Since 2006, 10 UC Merced undergraduates have been awarded the prestigious Donald A. Strauss Foundation scholarship. This year, two more joined their ranks.
The Strauss Foundation selected biological sciences major Pranuthi Kanneganti and public health major Akhila Yechuri as recipients of this year’s awards.
The Strauss Foundation awards 15 scholarships annually to sophomores and juniors from select California universities who propose public service projects focused on social change. Winners receive $10,000 and mentoring from the Strauss Foundation.
Prospective applicants learned of the scholarship from UC Merced's Calvin E. Bright Success Center, which provides students with mentoring, learning resources and access to a variety of competitive scholarships, including the Strauss.
Bright Center Associate Director James Barnes identified qualified students and invited them to Strauss Scholarship information sessions. According to Barnes, this year’s applicant pool was exceptionally strong.
“They are achieving at levels as good or better than students at other universities,” Barnes said. “These are students with records of service, high GPAs and big ideas. We want every student who fits this profile to apply.”
Applicants met with Barnes regularly. Together they developed a timeline to ensure that students met important application milestones. This included coordinating with members of the community to identify a project, obtaining recommendations from community partners, and attending application coaching sessions.
Winners were informed of the Strauss Foundation’s decision in April. Projects are scheduled to run from September 2017 through April 2018.
Kanneganti’s project, “Stepping Into Science,” encourages female and minority students to pursue STEM careers. Kanneganti will work with approximately 80 sixth-graders at Merced’s Peterson Elementary school and use hands-on activities to help students develop the skills they need to succeed in STEM.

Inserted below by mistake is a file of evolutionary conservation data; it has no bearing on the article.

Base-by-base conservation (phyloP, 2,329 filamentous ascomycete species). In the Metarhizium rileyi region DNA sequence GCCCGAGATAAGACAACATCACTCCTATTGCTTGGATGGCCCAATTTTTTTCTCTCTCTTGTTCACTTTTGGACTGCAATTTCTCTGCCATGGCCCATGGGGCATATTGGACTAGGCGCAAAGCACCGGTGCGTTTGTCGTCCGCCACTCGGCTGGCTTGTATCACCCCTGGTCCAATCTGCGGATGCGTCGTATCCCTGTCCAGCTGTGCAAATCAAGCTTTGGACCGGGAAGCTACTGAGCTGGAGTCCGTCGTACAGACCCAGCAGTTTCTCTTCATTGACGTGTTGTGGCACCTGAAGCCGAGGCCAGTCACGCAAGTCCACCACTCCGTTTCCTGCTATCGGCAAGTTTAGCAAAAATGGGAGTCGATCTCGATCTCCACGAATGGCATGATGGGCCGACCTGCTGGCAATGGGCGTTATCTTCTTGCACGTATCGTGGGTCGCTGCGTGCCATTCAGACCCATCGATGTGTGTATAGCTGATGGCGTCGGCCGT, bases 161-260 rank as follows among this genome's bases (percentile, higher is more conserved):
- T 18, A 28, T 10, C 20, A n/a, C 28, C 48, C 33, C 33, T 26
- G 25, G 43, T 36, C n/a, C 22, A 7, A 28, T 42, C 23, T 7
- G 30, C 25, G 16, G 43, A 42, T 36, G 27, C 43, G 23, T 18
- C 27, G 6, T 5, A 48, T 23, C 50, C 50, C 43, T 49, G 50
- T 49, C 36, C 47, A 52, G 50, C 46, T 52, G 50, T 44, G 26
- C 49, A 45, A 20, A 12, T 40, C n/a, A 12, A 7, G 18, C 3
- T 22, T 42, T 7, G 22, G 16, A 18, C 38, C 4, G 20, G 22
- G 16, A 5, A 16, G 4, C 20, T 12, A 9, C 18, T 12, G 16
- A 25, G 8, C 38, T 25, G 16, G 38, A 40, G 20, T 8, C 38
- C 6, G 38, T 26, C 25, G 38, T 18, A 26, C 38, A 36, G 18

“This project allows me to work with children and get a better understanding of the best ways to interact with them while encouraging them that anything is possible, regardless of what other people tell them,” Kanneganti explained.
But she won’t be working alone. Kanneganti recruited a team of UC Merced undergraduates — biology majors Stephanie Quezada and Leticia Diaz, chemistry major Christian Ramirez, computer science and math major Belinda Vasquez, and psychology major Victoria Sierra — to help her make “Stepping into Science” a reality.
“The project may end in April 2018, but I hope that it leaves a positive, lasting impression on the young students,” Kanneganti said.
For Yechuri, the Strauss Scholarship allows her to continue a project she began in January. As the recipient of a Community Engagement Student Fellowship from the California Campus Compact, Yechuri worked with three teachers at Merced’s Yosemite High School to conduct civics lessons.
With the Strauss Scholarship, Yechuri can expand her earlier outreach efforts into a multi-part civic education program in Merced high schools. Her project, “Civics in the Central Valley,” provides civics education to underrepresented and underserved high school students. It also offers high school students the opportunity to meet with local officials and engage in student-led development projects.
“My goals are to institutionalize this program, as well as to successfully recruit more students for this project,” Yechuri said. “The Strauss ends in April 2018, but I'd like this be continued beyond then.”
According to Barnes, a campus with one Strauss Scholar is rare. But having two winners in one year is a remarkable feat for any university.
“This is a way we’re making a name for the university and building success stories,” Barnes said. “It’s important for the Bright Center and the university to raise the profile of exceptional students here.”
Barnes encourages sophomores and juniors with big ideas to serve others and a 3.7 or higher GPA to contact him at email@example.com for more information about this opportunity.